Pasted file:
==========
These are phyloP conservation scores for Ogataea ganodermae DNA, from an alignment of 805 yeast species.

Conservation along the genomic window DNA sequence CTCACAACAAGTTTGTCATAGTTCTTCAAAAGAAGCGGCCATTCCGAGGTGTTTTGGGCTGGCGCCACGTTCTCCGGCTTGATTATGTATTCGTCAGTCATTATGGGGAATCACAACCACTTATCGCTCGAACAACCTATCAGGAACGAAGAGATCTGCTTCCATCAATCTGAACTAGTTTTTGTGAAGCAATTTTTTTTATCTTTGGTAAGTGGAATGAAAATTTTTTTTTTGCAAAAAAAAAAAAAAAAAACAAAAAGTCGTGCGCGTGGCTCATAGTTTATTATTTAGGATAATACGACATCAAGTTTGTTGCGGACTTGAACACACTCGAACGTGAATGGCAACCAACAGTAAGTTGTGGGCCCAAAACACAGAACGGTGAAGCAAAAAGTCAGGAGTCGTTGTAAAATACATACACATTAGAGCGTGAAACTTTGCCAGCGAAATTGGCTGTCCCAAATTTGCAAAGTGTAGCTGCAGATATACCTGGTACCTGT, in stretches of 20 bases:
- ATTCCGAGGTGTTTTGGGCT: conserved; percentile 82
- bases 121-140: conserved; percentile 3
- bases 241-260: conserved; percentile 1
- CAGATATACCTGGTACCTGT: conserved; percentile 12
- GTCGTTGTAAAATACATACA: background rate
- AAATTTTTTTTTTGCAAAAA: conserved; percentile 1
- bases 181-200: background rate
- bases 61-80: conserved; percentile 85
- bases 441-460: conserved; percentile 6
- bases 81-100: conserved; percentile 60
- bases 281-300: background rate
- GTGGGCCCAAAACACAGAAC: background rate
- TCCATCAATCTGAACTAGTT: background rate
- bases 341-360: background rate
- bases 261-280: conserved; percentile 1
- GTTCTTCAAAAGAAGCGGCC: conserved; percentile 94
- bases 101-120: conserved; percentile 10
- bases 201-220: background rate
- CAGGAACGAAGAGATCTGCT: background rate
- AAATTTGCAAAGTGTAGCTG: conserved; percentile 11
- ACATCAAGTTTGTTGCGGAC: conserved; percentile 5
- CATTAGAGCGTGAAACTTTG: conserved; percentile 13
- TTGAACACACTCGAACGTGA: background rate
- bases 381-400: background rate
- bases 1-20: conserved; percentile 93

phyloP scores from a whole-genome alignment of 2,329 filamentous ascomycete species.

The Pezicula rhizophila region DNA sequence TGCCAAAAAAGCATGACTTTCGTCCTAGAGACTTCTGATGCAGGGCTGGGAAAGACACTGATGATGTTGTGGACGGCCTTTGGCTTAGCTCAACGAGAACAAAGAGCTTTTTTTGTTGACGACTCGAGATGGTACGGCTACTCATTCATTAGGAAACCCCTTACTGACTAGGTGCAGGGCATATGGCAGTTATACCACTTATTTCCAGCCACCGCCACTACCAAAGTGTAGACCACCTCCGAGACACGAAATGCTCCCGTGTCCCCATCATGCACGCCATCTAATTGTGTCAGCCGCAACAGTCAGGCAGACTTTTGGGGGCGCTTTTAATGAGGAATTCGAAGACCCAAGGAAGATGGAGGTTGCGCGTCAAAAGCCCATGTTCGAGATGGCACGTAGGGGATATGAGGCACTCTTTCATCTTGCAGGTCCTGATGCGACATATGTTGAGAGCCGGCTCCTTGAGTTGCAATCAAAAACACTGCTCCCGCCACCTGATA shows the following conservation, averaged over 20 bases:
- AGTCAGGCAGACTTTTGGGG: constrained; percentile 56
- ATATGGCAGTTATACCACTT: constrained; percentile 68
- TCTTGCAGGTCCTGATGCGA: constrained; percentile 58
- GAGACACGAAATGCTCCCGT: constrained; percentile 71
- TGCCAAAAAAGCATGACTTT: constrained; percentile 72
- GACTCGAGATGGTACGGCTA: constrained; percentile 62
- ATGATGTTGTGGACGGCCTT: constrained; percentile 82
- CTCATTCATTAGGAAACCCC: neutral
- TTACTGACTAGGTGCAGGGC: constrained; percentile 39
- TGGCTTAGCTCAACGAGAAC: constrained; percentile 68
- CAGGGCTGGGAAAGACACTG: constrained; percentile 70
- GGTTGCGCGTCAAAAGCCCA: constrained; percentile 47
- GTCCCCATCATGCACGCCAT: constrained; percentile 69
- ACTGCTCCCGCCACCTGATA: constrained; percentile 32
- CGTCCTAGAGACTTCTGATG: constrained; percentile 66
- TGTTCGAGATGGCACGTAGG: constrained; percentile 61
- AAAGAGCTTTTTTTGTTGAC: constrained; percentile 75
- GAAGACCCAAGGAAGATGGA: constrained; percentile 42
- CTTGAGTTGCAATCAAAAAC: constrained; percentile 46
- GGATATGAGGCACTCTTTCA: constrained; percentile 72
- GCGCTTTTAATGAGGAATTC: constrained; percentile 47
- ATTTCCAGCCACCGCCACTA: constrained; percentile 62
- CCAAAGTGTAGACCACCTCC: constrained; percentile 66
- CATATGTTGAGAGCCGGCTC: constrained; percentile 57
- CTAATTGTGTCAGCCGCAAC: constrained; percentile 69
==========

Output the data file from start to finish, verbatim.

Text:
These are phyloP conservation scores for Ogataea ganodermae DNA, from an alignment of 805 yeast species.

Conservation along the genomic window DNA sequence CTCACAACAAGTTTGTCATAGTTCTTCAAAAGAAGCGGCCATTCCGAGGTGTTTTGGGCTGGCGCCACGTTCTCCGGCTTGATTATGTATTCGTCAGTCATTATGGGGAATCACAACCACTTATCGCTCGAACAACCTATCAGGAACGAAGAGATCTGCTTCCATCAATCTGAACTAGTTTTTGTGAAGCAATTTTTTTTATCTTTGGTAAGTGGAATGAAAATTTTTTTTTTGCAAAAAAAAAAAAAAAAAACAAAAAGTCGTGCGCGTGGCTCATAGTTTATTATTTAGGATAATACGACATCAAGTTTGTTGCGGACTTGAACACACTCGAACGTGAATGGCAACCAACAGTAAGTTGTGGGCCCAAAACACAGAACGGTGAAGCAAAAAGTCAGGAGTCGTTGTAAAATACATACACATTAGAGCGTGAAACTTTGCCAGCGAAATTGGCTGTCCCAAATTTGCAAAGTGTAGCTGCAGATATACCTGGTACCTGT, in stretches of 20 bases:
- ATTCCGAGGTGTTTTGGGCT: conserved; percentile 82
- bases 121-140: conserved; percentile 3
- bases 241-260: conserved; percentile 1
- CAGATATACCTGGTACCTGT: conserved; percentile 12
- GTCGTTGTAAAATACATACA: background rate
- AAATTTTTTTTTTGCAAAAA: conserved; percentile 1
- bases 181-200: background rate
- bases 61-80: conserved; percentile 85
- bases 441-460: conserved; percentile 6
- bases 81-100: conserved; percentile 60
- bases 281-300: background rate
- GTGGGCCCAAAACACAGAAC: background rate
- TCCATCAATCTGAACTAGTT: background rate
- bases 341-360: background rate
- bases 261-280: conserved; percentile 1
- GTTCTTCAAAAGAAGCGGCC: conserved; percentile 94
- bases 101-120: conserved; percentile 10
- bases 201-220: background rate
- CAGGAACGAAGAGATCTGCT: background rate
- AAATTTGCAAAGTGTAGCTG: conserved; percentile 11
- ACATCAAGTTTGTTGCGGAC: conserved; percentile 5
- CATTAGAGCGTGAAACTTTG: conserved; percentile 13
- TTGAACACACTCGAACGTGA: background rate
- bases 381-400: background rate
- bases 1-20: conserved; percentile 93

phyloP scores from a whole-genome alignment of 2,329 filamentous ascomycete species.

The Pezicula rhizophila region DNA sequence TGCCAAAAAAGCATGACTTTCGTCCTAGAGACTTCTGATGCAGGGCTGGGAAAGACACTGATGATGTTGTGGACGGCCTTTGGCTTAGCTCAACGAGAACAAAGAGCTTTTTTTGTTGACGACTCGAGATGGTACGGCTACTCATTCATTAGGAAACCCCTTACTGACTAGGTGCAGGGCATATGGCAGTTATACCACTTATTTCCAGCCACCGCCACTACCAAAGTGTAGACCACCTCCGAGACACGAAATGCTCCCGTGTCCCCATCATGCACGCCATCTAATTGTGTCAGCCGCAACAGTCAGGCAGACTTTTGGGGGCGCTTTTAATGAGGAATTCGAAGACCCAAGGAAGATGGAGGTTGCGCGTCAAAAGCCCATGTTCGAGATGGCACGTAGGGGATATGAGGCACTCTTTCATCTTGCAGGTCCTGATGCGACATATGTTGAGAGCCGGCTCCTTGAGTTGCAATCAAAAACACTGCTCCCGCCACCTGATA shows the following conservation, averaged over 20 bases:
- AGTCAGGCAGACTTTTGGGG: constrained; percentile 56
- ATATGGCAGTTATACCACTT: constrained; percentile 68
- TCTTGCAGGTCCTGATGCGA: constrained; percentile 58
- GAGACACGAAATGCTCCCGT: constrained; percentile 71
- TGCCAAAAAAGCATGACTTT: constrained; percentile 72
- GACTCGAGATGGTACGGCTA: constrained; percentile 62
- ATGATGTTGTGGACGGCCTT: constrained; percentile 82
- CTCATTCATTAGGAAACCCC: neutral
- TTACTGACTAGGTGCAGGGC: constrained; percentile 39
- TGGCTTAGCTCAACGAGAAC: constrained; percentile 68
- CAGGGCTGGGAAAGACACTG: constrained; percentile 70
- GGTTGCGCGTCAAAAGCCCA: constrained; percentile 47
- GTCCCCATCATGCACGCCAT: constrained; percentile 69
- ACTGCTCCCGCCACCTGATA: constrained; percentile 32
- CGTCCTAGAGACTTCTGATG: constrained; percentile 66
- TGTTCGAGATGGCACGTAGG: constrained; percentile 61
- AAAGAGCTTTTTTTGTTGAC: constrained; percentile 75
- GAAGACCCAAGGAAGATGGA: constrained; percentile 42
- CTTGAGTTGCAATCAAAAAC: constrained; percentile 46
- GGATATGAGGCACTCTTTCA: constrained; percentile 72
- GCGCTTTTAATGAGGAATTC: constrained; percentile 47
- ATTTCCAGCCACCGCCACTA: constrained; percentile 62
- CCAAAGTGTAGACCACCTCC: constrained; percentile 66
- CATATGTTGAGAGCCGGCTC: constrained; percentile 57
- CTAATTGTGTCAGCCGCAAC: constrained; percentile 69